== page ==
Alan Campbell debates involving HM Treasury during the 2019 Parliament

Cost of Living Increases

Alan Campbell Excerpts
Tuesday 25th April 2023

(1 year, 2 months ago)

Commons Chamber
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Andrew Griffith Portrait Andrew Griffith
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I understand that the hon. Member and his party are not happy campers these days, but we are giving more money per head to households in Scotland than we are in the rest of the United Kingdom, which is why he should get behind the many benefits of being part of this Union. On this very day, more than 8 million families across the United Kingdom will receive in their accounts a £301 cost of living payment from the Government, and that is just the first of three payments that will be made, giving a total of £900 to low-income and vulnerable families.

One measure that touches almost everyone in this country is childcare. In the Budget, we on the Conservative Benches confirmed the biggest expansion of free childcare in living memory. Our new offer will close the gap between parental leave ending and the current childcare offer. It will reduce costs for parents who can get back to work and make sure that a career break does not become a career end. It will improve the lives of millions of people. It is the right thing to do, but we can only afford to do that because of the fiscal discipline that we have exercised.

I am delighted that, as people go to the polls next week, the Opposition have given them a reminder of where they stand, for which I am grateful. Conservative councils charge £80 a year less than Labour on a band E property. Under the last Labour Government, council tax doubled. Under Labour Wales, it has more than trebled. Not for the first time, Labour says one thing and does another. Its motion today calls for a council tax freeze, and yet, far from freezing, I looked at the increases in every one of the constituencies of those on the Opposition Front Bench: Leeds up 5%; Wolverhampton up 5%; Camden up 5%; Ealing up 5%; Greenwich up 5%. A full house of Labour councils charging the maximum that they are allowed in council tax.

Enough, Madam Deputy Speaker: enough of the Opposition giving us rhetoric not record; enough of the economic illiteracy from Opposition Front-Bench spokesmen; and enough of these ChatGPT-does-socialism-type speeches that we have heard this afternoon. We should never forget Labour’s record on the economy: working people and your children pay the price. Labour has ditched its rule not to borrow to fund day-to-day spending, so we know its plan to stick billions on the nation’s credit card. [Interruption.] Labour Members can intervene if I am incorrect. No Labour Government have ever left office with unemployment lower than when they came to power. Under the last Labour Government, unemployment rose from 2.1 million in 1997 to 2.5 million by the time they left office in 2010—more people denied the security and the chance in life of a good job.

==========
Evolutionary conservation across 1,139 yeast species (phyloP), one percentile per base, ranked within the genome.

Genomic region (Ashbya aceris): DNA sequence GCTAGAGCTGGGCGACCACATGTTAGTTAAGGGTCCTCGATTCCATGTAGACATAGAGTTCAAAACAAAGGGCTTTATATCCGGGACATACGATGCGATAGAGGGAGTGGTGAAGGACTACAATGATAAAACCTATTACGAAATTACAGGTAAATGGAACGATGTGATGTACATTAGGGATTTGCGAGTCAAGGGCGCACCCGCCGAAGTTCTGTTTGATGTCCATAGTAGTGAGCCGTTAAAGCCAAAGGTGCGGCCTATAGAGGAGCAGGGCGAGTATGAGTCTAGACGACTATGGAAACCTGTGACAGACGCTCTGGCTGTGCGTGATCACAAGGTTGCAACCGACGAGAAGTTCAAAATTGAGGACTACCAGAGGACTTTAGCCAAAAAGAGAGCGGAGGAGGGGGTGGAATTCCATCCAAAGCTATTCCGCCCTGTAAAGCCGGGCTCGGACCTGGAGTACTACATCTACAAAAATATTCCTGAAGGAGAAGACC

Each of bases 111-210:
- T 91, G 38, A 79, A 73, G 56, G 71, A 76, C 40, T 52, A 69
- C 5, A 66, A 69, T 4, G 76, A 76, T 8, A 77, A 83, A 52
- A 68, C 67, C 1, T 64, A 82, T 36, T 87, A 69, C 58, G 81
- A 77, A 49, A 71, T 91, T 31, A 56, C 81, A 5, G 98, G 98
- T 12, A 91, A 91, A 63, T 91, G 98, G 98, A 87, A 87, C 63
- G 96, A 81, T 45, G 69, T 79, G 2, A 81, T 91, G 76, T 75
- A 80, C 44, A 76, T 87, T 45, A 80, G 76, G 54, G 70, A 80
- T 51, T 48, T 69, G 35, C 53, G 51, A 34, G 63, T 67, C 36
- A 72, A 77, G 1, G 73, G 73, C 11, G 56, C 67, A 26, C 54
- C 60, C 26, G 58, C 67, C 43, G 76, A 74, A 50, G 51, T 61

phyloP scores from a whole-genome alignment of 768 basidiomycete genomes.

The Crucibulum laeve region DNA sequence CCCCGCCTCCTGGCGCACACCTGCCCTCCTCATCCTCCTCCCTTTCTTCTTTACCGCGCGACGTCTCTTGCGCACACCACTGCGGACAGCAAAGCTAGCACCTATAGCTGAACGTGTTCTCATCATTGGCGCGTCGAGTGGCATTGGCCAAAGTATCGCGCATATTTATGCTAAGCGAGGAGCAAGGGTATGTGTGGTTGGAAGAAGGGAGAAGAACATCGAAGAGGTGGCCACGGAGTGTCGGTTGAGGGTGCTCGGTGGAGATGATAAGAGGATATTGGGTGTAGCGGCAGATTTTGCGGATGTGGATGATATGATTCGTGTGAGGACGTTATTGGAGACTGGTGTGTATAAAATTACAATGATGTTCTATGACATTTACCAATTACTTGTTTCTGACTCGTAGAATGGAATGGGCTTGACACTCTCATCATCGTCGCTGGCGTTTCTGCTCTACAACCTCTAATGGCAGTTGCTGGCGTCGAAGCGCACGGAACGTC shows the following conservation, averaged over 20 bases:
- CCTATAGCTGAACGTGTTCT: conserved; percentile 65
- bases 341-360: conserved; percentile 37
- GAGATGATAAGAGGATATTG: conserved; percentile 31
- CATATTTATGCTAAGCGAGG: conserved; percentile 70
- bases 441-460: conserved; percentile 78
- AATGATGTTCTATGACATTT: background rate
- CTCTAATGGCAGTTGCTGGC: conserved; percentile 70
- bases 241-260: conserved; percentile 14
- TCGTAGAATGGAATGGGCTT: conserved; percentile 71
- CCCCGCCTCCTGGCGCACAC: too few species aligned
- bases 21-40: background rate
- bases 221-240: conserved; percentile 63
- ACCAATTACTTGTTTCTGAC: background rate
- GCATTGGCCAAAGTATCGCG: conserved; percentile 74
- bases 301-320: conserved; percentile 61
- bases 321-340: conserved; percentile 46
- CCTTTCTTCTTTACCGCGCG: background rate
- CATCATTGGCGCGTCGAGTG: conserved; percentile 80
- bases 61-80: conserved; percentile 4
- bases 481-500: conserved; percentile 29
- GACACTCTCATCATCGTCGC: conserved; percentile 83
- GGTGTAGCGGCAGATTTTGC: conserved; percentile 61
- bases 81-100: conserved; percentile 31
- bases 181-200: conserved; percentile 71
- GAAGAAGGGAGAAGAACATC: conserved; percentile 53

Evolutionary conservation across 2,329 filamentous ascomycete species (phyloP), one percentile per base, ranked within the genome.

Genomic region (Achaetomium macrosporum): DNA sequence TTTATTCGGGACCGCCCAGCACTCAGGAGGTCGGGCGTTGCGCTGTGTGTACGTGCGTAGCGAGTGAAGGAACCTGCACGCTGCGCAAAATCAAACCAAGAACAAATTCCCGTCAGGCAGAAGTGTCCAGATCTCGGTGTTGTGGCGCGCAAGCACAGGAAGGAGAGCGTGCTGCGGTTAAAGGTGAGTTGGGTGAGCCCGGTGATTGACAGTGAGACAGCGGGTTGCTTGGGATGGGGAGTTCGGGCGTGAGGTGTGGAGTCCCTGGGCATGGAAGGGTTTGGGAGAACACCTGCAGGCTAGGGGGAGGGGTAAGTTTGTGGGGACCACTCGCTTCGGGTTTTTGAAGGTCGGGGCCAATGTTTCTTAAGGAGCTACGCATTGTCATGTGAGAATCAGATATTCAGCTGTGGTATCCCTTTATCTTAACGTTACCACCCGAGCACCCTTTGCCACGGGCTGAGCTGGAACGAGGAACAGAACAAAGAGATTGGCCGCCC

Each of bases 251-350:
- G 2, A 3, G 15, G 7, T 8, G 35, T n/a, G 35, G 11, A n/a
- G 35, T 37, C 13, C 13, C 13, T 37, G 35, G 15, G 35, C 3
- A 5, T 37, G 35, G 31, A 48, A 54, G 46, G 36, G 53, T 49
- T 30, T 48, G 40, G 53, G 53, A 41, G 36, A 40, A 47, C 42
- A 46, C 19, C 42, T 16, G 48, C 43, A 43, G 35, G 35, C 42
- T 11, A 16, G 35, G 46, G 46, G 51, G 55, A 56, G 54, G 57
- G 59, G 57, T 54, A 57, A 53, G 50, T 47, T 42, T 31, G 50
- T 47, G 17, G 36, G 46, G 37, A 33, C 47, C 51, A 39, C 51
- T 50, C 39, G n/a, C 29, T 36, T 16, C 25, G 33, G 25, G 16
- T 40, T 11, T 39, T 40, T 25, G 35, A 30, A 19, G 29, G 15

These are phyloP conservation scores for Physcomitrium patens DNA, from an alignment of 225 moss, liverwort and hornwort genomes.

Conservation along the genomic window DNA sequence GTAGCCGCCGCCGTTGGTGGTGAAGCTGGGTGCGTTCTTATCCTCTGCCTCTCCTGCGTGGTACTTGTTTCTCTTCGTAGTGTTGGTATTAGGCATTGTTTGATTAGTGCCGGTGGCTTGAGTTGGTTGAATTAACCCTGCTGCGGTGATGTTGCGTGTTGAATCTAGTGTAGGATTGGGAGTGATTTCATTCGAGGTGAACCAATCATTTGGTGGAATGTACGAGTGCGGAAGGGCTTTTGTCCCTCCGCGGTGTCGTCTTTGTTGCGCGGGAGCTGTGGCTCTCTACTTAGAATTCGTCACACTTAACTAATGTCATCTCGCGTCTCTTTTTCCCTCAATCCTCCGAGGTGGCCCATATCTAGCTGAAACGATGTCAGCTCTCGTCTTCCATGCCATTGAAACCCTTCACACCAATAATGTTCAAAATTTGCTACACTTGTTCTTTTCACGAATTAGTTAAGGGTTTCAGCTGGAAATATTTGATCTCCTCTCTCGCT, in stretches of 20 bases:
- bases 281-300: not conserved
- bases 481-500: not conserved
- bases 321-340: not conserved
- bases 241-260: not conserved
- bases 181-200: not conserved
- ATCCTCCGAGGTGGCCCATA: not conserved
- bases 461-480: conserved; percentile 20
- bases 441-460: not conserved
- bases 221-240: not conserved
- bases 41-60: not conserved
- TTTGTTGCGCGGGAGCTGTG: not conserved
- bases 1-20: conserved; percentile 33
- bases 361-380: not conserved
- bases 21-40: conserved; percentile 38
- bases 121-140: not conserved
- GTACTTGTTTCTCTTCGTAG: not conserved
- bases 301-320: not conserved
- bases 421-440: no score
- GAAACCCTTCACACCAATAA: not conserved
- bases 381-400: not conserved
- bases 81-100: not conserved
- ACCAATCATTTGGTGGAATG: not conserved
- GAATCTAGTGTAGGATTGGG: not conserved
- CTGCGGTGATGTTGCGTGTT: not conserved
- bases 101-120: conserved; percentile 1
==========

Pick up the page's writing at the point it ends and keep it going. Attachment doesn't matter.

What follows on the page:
Finally, let us never forget, when Labour left office in 2010, how the then Chief Secretary wrote—[Hon. Members: “Ah!”] What did he write? He wrote:

“Dear Chief Secretary, I’m afraid there’s no money left.”

We are a Government focused on delivering the British people’s priorities. We are making sure that we are helping those in financial strain. We are focused on the future and we are delivering not just for growth that comes when a country emerges from a downturn, but for long-term sustainable healthy growth.

Since the Conservative Government came into power in 2010, we have grown more than major economies such as France, Italy or Japan and around the same as Europe’s largest economy, Germany. We have halved unemployment. We have cut inequality and reduced the number of workless households left to us by 1 million. Output is now higher than pre-pandemic levels. There is still much to do, but we are on track to deliver—

Alan Campbell Portrait Sir Alan Campbell (Tynemouth) (Lab)
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claimed to move the closure (Standing Order No. 36).

Question put forthwith, That the Question be now put.

Question agreed to.

Question put accordingly (Standing Order No. 31(2)), That the original words stand part of the Question.